- In addition to the application guidance, there is additional guidance that makes the assessment of control more difficult.
- Combined Financial Statements: A combined financial statement, on the other hand, is a consolidated financial statement that reports the financials of two or more entities/segments. To present the financial position of the combined economic activities, as well as their financial performance and cash flow, the document contains financial statements presenting historical financial information for a circumscribed area of economic activities for which consolidated financial statements are not prepared.
An individual or group of individuals may want to see the financial results of two or more legally separate entities as one unit, which leads to the preparation of combined financial statements. They are not by themselves sufficient to qualify as a group under IFRS 10.
When preparing combined financial statements, many entities as well as parts of entities are taken into account. Identifying the parts of an entity from a financial reporting perspective and separable from that entity is possible when the parts of the entity are sufficiently identifiable.
It is required that all entities and segments are controlled by the same entity during the reporting period in order to prepare a combined financial statement. Controls that are common can include:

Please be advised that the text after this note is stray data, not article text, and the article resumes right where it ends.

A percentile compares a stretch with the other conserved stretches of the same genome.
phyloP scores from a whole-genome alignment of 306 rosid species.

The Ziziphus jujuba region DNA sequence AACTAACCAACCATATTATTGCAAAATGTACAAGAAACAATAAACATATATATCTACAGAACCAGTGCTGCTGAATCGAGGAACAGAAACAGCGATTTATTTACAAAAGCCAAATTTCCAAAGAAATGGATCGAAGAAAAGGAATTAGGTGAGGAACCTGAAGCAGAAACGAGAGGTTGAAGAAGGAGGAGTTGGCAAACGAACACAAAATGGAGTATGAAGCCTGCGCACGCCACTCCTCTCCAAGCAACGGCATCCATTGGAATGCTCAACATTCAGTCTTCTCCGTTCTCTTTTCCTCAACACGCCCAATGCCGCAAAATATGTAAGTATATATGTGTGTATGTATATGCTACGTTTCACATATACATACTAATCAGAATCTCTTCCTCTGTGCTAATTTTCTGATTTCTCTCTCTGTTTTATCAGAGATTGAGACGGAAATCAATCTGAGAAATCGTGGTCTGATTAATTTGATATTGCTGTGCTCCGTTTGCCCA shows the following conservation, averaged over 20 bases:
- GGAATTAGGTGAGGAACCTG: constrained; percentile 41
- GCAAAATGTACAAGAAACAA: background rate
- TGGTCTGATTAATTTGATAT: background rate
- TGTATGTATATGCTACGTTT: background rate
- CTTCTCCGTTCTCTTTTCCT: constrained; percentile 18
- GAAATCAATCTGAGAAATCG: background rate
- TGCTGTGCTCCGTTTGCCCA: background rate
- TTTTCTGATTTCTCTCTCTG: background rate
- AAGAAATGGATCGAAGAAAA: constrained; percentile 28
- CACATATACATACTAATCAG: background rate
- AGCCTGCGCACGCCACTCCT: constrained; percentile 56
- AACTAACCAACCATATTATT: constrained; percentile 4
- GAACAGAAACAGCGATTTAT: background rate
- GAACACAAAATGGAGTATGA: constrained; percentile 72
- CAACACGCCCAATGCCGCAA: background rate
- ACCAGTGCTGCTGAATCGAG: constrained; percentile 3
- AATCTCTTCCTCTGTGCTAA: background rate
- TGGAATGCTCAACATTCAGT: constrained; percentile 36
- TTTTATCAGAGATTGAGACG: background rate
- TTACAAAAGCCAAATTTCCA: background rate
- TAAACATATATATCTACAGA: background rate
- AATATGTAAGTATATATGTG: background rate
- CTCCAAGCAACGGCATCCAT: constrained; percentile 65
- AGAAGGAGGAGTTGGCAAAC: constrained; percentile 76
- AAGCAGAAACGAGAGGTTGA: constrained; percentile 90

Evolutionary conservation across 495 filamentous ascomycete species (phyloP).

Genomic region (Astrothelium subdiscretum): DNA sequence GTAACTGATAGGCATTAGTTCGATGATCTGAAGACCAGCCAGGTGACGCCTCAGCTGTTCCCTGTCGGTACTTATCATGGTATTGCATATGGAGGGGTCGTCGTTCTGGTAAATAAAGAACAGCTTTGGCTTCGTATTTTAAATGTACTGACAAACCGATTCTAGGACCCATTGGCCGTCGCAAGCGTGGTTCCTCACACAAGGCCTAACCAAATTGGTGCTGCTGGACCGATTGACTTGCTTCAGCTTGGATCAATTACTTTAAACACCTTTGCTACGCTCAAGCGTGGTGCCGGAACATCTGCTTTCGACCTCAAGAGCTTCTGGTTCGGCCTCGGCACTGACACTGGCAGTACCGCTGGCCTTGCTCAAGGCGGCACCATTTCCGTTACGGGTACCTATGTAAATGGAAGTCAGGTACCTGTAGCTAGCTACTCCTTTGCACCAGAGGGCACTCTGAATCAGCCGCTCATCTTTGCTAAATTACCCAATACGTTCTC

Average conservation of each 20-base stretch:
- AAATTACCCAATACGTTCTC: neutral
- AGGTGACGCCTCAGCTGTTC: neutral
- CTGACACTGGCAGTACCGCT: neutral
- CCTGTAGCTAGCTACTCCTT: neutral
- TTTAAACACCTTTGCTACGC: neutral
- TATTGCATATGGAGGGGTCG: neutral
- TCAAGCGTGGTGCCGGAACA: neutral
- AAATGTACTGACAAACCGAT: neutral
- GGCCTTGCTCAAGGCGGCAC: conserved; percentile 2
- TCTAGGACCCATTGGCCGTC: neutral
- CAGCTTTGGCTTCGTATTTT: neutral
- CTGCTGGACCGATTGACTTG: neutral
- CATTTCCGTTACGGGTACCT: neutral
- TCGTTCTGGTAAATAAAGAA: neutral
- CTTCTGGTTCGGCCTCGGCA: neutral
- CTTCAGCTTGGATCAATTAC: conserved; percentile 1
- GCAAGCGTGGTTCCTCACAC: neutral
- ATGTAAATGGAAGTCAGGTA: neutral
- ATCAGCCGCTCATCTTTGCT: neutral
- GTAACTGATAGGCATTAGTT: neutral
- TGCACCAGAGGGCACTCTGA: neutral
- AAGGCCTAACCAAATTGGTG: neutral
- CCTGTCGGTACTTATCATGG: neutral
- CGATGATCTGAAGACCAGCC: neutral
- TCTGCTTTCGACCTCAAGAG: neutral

It is called a common control / management approach when part(s) of an entity are under common control according to the respective reporting framework. The present approach reflects the control principle currently allowed for preparing financial statements for economic activities within larger groups or commonly controlled by the same individual(s) for the respective reporting period.
An Entity or Part of an Entity May Be Combined If There Is Common Ownership – All combined entities or parts of entities may be combined if there is common ownership among them. Jointly owned entities can be managed by different management teams. As a result, combined financial statements can be prepared regardless of changes in management structures and those preparing them can show the historical track record of economic activity for all periods during which this economic activity is commonly managed.
How should Financial Statements be prepared?
As per IFRS 10, you must file a consolidated financial statement when a parent controls a subsidiary, has rights to variable returns from its involvement with the subsidiary and is able to influence the amount of return from the subsidiary.
Combination statements are prepared when there is no parent-company relationship between two or more entities under common control. Since each entity’s financial statements must be prepared separately, the combined statement is easier to prepare.
Combined financial statements may be more appropriate when assessing each entity as a whole instead of as part of the whole.
In much of the reporting done for a specific business, the end goal is to assess the parent and subsidiaries as a whole. You can determine which financial statement structure is most appropriate for presenting your financial information by analyzing the individual components.